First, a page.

U.S. pork producers were well received on Wednesday at a hearing held by the House Agriculture Committee’s Subcommittee on Livestock, Dairy and Poultry, according to National Pork Producers Council President Doug Wolf.
The subcommittee held the hearing as part the 2012 Farm Bill preparations; previous hearings have been held to evaluate the beef and poultry industries. Wednesday’s hearing focused solely on the state of the U.S. pork industry. “They wanted to know what do they need to be looking at, what are our concerns and where do they need to head with policies,” Wolf said.
Feed availability lead Wolf’s comments. “Feed availability is a big concern—the physical availability of feed grains-- where we’re at this year. We’re already looking at challenges with planting intentions, trend-line yields and of course weather delays.”
Beyond the ethanol issue, it’s as much about the overall demand for grains, and the limited resources to produce enough grains, Wolf reminded the congressmen.
Earlier this spring, NPPC and others approached USDA about releasing non-sensitive Conservation Reserve Program acres to go back into production. USDA Secretary Tom Vilsack has indicated that prospect is unlikely. The House subcommittee appeared to be more receptive to the idea, Wolf noted.
“We wanted to raise awareness of the need for extra acres,” the Lancaster, Wis., producer said. “While those CRP acres wouldn’t produce trend yields, whether it’s involves another 3 million or 8 million acres, it would add to the overall supply and wee need to look at every option.”
Action on CRP acres is needed by fall in order for those acres to get into production for the 2012 growing season.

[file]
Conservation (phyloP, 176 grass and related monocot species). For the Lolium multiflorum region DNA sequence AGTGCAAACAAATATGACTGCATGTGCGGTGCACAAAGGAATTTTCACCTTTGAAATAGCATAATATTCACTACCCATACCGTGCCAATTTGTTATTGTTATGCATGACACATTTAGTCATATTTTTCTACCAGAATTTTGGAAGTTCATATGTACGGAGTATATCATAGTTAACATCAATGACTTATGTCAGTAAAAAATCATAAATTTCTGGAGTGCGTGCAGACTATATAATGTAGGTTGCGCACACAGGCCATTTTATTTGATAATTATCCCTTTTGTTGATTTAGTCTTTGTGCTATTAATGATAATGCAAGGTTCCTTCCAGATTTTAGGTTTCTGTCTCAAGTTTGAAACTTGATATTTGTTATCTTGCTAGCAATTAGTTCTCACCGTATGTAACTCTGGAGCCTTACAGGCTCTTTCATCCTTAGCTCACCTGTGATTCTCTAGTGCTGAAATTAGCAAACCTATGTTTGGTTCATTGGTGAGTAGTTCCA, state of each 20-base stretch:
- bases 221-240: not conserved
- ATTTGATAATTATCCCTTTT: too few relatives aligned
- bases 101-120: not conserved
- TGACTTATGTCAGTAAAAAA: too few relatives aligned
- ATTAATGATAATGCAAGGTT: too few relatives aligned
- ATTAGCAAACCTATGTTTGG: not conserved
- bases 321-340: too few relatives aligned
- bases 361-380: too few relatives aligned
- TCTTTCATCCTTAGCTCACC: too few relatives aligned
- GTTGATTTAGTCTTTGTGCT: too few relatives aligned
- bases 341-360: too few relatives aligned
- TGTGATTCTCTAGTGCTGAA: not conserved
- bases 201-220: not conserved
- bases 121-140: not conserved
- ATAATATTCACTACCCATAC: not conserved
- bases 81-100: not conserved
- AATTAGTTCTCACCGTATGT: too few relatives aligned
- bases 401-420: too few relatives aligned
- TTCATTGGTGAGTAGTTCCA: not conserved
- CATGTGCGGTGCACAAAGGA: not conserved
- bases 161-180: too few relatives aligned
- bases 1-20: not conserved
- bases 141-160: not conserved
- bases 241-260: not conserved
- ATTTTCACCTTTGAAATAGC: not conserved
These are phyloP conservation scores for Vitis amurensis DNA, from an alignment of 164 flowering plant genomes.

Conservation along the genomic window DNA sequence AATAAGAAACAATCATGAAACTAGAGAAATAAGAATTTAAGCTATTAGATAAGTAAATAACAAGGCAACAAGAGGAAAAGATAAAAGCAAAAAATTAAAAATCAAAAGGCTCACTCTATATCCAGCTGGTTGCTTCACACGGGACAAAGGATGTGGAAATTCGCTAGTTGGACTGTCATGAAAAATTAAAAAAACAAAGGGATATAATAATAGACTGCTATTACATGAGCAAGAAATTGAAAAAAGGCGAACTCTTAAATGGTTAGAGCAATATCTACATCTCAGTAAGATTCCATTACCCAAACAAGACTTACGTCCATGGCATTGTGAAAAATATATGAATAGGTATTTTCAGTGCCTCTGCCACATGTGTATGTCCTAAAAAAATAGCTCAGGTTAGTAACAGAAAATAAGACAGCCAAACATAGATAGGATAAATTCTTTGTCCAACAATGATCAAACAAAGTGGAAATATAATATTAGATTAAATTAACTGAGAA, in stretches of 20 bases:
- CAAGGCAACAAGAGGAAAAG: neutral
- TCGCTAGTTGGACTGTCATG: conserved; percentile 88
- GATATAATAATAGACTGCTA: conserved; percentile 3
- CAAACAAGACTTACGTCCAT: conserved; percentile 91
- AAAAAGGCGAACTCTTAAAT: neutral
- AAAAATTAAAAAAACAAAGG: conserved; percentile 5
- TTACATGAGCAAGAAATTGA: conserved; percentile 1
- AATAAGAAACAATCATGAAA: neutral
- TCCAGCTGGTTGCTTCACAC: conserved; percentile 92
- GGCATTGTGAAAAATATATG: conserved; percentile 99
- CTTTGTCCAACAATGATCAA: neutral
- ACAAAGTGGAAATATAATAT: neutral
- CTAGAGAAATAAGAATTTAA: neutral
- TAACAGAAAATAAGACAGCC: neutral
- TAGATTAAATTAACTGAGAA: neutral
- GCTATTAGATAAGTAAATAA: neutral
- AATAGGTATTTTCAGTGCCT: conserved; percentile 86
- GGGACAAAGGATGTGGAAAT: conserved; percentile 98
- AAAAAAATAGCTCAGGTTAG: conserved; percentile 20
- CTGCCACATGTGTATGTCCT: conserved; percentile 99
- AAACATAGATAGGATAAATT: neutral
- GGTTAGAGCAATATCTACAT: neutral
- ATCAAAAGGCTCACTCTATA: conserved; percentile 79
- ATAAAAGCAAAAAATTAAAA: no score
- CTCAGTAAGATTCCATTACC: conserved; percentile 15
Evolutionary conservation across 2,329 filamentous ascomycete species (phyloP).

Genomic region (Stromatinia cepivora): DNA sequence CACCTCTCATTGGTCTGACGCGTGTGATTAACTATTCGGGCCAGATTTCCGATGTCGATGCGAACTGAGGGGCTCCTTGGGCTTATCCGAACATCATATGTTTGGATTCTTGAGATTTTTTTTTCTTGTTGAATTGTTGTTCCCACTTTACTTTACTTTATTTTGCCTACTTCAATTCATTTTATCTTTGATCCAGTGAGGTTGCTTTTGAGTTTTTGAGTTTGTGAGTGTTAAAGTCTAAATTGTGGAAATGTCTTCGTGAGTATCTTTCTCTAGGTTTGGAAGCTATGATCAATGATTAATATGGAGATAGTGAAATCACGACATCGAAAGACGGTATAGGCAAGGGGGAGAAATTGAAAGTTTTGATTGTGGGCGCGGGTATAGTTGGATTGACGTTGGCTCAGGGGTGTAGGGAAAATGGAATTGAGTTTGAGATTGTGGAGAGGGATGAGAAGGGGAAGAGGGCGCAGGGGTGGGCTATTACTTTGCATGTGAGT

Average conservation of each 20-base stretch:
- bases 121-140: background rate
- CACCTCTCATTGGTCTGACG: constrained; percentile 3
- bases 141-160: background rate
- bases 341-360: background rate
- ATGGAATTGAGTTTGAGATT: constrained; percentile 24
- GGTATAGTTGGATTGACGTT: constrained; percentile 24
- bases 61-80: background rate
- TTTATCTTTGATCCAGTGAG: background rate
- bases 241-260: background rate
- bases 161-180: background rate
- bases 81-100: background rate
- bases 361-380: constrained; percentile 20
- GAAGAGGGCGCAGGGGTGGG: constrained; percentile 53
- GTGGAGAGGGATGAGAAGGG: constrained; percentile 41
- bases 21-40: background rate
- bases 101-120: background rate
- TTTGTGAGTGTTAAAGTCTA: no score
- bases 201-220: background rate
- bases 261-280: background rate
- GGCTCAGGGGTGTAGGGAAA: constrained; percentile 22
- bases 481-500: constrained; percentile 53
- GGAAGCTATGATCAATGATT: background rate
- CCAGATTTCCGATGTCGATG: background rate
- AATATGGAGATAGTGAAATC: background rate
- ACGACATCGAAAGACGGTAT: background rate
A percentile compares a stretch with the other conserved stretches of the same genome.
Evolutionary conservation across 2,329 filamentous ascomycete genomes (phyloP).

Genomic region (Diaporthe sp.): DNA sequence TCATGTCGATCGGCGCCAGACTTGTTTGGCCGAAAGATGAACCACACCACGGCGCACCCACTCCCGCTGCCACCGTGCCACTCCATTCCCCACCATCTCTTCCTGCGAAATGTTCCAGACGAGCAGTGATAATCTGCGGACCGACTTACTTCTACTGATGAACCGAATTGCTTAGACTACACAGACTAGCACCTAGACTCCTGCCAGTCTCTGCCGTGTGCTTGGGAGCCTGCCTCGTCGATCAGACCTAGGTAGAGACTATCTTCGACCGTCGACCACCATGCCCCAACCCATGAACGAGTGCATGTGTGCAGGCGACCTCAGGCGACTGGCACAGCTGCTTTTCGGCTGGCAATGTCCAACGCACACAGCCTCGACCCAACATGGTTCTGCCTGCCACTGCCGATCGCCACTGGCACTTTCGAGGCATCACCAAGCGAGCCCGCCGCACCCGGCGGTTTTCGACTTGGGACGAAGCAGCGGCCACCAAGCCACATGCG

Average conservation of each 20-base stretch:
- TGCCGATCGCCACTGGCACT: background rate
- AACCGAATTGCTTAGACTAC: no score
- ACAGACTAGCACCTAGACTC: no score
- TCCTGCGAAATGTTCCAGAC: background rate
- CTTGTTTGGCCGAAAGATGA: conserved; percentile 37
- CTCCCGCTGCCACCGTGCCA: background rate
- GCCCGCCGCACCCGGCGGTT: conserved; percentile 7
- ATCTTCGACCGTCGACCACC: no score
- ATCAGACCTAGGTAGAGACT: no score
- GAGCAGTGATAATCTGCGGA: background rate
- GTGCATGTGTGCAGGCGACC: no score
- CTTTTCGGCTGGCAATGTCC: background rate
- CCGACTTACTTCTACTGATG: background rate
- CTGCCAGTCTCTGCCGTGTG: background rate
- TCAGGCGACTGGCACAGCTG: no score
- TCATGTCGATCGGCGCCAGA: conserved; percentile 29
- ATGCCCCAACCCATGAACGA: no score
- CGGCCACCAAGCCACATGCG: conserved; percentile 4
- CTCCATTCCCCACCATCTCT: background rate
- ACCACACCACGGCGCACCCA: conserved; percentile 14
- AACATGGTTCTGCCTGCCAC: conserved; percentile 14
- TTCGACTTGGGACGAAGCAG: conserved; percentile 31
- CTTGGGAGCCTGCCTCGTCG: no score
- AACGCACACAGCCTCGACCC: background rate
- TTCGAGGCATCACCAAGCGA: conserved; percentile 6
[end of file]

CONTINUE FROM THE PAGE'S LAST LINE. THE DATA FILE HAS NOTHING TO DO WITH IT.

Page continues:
Discussions also centered on the proposed GIPSA rule of the Packers and Stockyards Act that would place significant new restrictions on production and marketing contracts in the livestock and poultry sectors. Julie Maschhoff, of The Maschhoffs, a large family pork production business headquartered in Carlyle, Ill., outlined how the proposed rule would impact her business. Rod Brennemann, chief executive officer of Seaboard Farms, represented the pork industry’s packer perspective.
As Wolf noted, “We outlined the pros and cons of the proposed rule; the committee members expressed support.” In general, the congressmen recognized the current proposal’s over-reach from the intentions outlined in the 2008 Farm Bill.
A public-comment period on the proposed GIPSA rule produced an estimated 80,000 comments, which USDA is reviewing. USDA also is required to do an economic analysis of the rule’s financial cost/benefit. In question is whether USDA to allow for a comment period following the economic assessment. Vilsack has said no. “Our request today was to allow industry participants to have a comment period on the economics,” Wolf added. There is no indication when USDA might present a final GIPSA rule.
Subcommittee members raised questions about the use of antibiotics in pork production. “We outlined why antibiotics were necessary, how we use them and important to have in our tool box,” Wolf said. “They were receptive to that.”
Another important topic involved exports and free-trade agreements, with the three industry representatives outlining the importance to current and future health of the U.S. pork industry. Of significance, on Wednesday the Obama Administration advanced technical discussions with Congress regarding the Colombia Trade Promotion Agreement draft implementing bill and draft Statement of Administrative Action. That action will establish a pathway for Congress’ formal consideration of all three pending FTAs, Colombia, South Korea and Panama.
Regarding the state of the pork industry from a personal producer perspective, Wolf cited this week’s hog market declines. “There are a lot of concerns, but also some guarded optimism. Producers went from a position of profit to a $10-per-head loss in the futures market in the last few days,” Wolf noted. “We have opportunities in the three FTAs, which would provide additional markets. But right now, crop planting is a concern. Everyday that it rains or it’s cold, it reduces our yields and raises concerns for next year.”